In the days when Harvard’s endowment provided only a fraction of the university’s operating budget, a loss would have been unfortunate, but not tragic. In recent years, however, Harvard’s soaring endowment has become the engine fueling the university’s growth. In 2008 alone, so-called distributions from the endowment were $1.2 billion, representing more than a third of Harvard’s total operating income, up from only 16 percent two decades ago.
During the boom years, it was assumed without question that the value of Harvard’s endowment would keep rising. Trusting in that false certainty, the already profligate university went wild, increasing its annual operating budget by 67 percent, from an inflation-adjusted $2.1 billion in 1998 to $3.5 billion in 2008—this, even as the number of students remained constant. While I was reading through Harvard’s financial reports from the past decade, the word “delusional” sprang to mind. So did “unsustainable.” It was like feeding an addiction, having access to so much quick and easy money.
— Nina Munk, "Rich Harvard, Poor Harvard," Vanity Fair
Reading Nina Munk's generally excellent and entertaining piece in Vanity Fair on the fallout at Harvard University from the spectacular implosion of its endowment, I was struck by a particularly confusing passage.
In it, Ms Munk explained that Harvard's apparently panicked sale of $2.5 billion of bonds in December of last year—possibly the worst time in the last few decades to try to sell new debt in the marketplace—was necessitated because "it needed immediate cash to cover, among other things, what [her] sources say was approximately a $1 billion unrealized loss from interest rate swaps." Swaps, Ms Munk explained, which "were put in place under Harvard's then president, Lawrence 'Larry' Summers, in the early 2000s, ... to protect, or hedge, the university against rising interest rates on all the money it had borrowed."
But this makes no sense. As of June 30, 2008, Harvard had no more than $1.6 billion identified as variable rate debt on its books, and no more than $4.1 billion in total. If Harvard's swaps were designed to pay fixed and receive floating—which is the simplest and most common way to hedge existing variable rate bonds against increasing interest rates—those must have been some enormous fixed rate payments to trigger a $1 billion loss on the swaps.
In fact, it turns out that Harvard had to raise new funds last December for two primary reasons. First, it faced around $1 billion in margin calls on the depreciated value of the investment positions in its endowment portfolio, positions it either did not want to or could not sell into the falling market. Second, it faced mark-to-market losses on swaps covering not only the $1.6 billion in floating rate debt already on its books but also an additional $2 billion of debt it planned to issue in the future. Bloomberg explains:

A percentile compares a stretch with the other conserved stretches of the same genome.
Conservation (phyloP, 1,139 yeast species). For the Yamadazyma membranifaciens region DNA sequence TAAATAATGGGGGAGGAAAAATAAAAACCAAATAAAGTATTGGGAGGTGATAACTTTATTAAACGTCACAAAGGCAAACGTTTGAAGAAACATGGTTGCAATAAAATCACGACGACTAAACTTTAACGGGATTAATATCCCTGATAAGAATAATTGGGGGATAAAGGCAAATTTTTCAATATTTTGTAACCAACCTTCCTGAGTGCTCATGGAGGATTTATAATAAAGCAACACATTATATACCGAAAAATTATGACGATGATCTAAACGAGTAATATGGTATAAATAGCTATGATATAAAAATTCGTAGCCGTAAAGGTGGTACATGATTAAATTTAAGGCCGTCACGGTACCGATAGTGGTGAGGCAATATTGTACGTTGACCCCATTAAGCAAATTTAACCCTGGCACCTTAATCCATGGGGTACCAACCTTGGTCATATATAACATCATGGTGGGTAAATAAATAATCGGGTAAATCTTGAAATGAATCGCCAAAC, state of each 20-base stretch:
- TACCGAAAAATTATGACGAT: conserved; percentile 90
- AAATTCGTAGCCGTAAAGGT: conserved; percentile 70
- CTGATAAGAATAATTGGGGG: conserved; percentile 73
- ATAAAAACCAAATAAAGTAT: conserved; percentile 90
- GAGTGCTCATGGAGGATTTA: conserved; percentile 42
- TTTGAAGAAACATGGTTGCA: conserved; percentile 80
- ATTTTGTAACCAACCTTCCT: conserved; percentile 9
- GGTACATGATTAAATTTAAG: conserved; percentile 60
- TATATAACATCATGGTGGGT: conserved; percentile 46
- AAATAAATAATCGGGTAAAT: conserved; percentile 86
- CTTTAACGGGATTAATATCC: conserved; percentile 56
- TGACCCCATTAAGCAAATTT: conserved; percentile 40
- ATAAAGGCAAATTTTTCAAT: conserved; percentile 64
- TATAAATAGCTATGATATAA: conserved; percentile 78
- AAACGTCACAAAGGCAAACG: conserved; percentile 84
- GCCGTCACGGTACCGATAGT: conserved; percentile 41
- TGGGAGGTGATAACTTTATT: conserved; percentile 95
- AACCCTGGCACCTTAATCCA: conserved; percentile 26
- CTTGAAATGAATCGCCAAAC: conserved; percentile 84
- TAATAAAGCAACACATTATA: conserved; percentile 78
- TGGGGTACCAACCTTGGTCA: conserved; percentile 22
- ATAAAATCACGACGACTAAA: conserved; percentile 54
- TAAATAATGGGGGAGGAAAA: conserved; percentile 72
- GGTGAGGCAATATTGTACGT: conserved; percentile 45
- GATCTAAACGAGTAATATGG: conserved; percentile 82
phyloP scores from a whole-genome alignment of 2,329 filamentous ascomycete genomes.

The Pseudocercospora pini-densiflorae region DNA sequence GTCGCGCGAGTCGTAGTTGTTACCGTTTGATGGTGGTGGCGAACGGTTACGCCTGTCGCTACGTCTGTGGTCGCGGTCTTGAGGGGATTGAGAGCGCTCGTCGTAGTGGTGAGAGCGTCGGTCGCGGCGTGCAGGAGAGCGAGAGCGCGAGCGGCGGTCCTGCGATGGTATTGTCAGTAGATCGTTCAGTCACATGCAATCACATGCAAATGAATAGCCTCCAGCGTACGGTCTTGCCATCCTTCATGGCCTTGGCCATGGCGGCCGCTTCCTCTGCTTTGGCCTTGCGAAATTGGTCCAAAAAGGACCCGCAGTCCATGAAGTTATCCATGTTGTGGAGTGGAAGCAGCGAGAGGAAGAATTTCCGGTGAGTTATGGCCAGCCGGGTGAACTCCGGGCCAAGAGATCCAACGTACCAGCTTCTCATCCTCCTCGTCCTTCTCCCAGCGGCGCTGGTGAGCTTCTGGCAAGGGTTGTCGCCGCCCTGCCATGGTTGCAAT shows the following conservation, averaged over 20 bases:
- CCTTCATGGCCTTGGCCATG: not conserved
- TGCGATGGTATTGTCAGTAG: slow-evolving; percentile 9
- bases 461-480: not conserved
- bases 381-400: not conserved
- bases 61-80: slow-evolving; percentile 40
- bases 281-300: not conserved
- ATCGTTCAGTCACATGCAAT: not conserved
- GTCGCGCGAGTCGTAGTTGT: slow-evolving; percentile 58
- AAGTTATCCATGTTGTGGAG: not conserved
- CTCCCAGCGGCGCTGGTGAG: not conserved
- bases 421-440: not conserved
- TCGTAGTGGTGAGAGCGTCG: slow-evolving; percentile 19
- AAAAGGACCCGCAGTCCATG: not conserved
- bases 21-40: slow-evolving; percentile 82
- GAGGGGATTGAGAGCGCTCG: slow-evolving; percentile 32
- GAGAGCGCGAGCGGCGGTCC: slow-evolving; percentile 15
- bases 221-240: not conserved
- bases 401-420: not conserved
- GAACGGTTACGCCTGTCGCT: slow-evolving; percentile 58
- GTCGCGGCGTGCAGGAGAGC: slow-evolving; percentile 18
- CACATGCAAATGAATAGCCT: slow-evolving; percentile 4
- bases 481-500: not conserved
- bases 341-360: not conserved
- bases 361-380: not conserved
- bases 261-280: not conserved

Harvard had 19 swap contracts with New York-based Goldman Sachs; JPMorgan Chase & Co.; Morgan Stanley; Charlotte, North Carolina-based Bank of America Corp. and other large banks, according to a bond-ratings report by Standard & Poor’s.
The agreements required Harvard to pay banks fixed interest rates on a total underlying amount of $3.52 billion in exchange for receiving floating-rate payments. Some of the swaps were used with existing floating-rate bonds, essentially converting the school’s cost to fixed rates.
Most of the swaps, signed when Summers, 54, was Harvard’s president from 2001 to 2006, were intended to lock in rates for debt that Harvard expected to issue as far off as 2022, for a 340-acre campus expansion, according to Moody’s Investors Service. In 2006 and 2007, Moody’s warned of risks from those so-called forward swaps, though it said the school’s finances and management experience mitigated them. Summers declined to comment on the record about the matter.
The value of the swaps dropped as the fixed rates charged by banks in exchange for floating rates on new contracts fell below what the university was paying. By Oct. 31, its swaps were worth a negative $570 million, meaning that’s how much Harvard needed to pay to get out of them, S&P said. The losses widened from $330.4 million on June 30 and $13.3 million a year earlier, according to Harvard’s annual report.
Given the continuing plunge in swap prices from the end of October to December 2008, it is not hard to believe that Harvard's cost to exit its interest rate agreements ultimately approached $1 billion.
Now forward swaps, or forward start swaps—which behave like normal swaps except the offsetting fixed and floating rate payments are scheduled to start at a date certain in the future—by themselves count as little more than rank interest rate speculation, specifically in this instance as a bet that short-term interest rates will rise in the future. They can make a great deal of sense when an issuer intends to sell bonds in the relatively near future and when the issuer wants to hedge against budgetary uncertainty by converting floating rate obligations into fixed rate debt. That being said, I have rarely encountered a corporate client who feels confident enough about both their absolute funding needs and current and impending market conditions to enter into a forward swap starting more than nine months into the future. Entering into a forward start swap for debt you do not intend to issue up to 20 years in the future sounds like either rank hubris or free money for Wall Street swap desks.
Of course, the entire article recites a litany of stupidity, arrogance, hubris, greed, and backstabbing bureaucratic infighting which makes the average investment bank look like a Montessori preschool.
It's reassuring to see that Wall Street doesn't have the market for organizational dysfunction cornered, after all.
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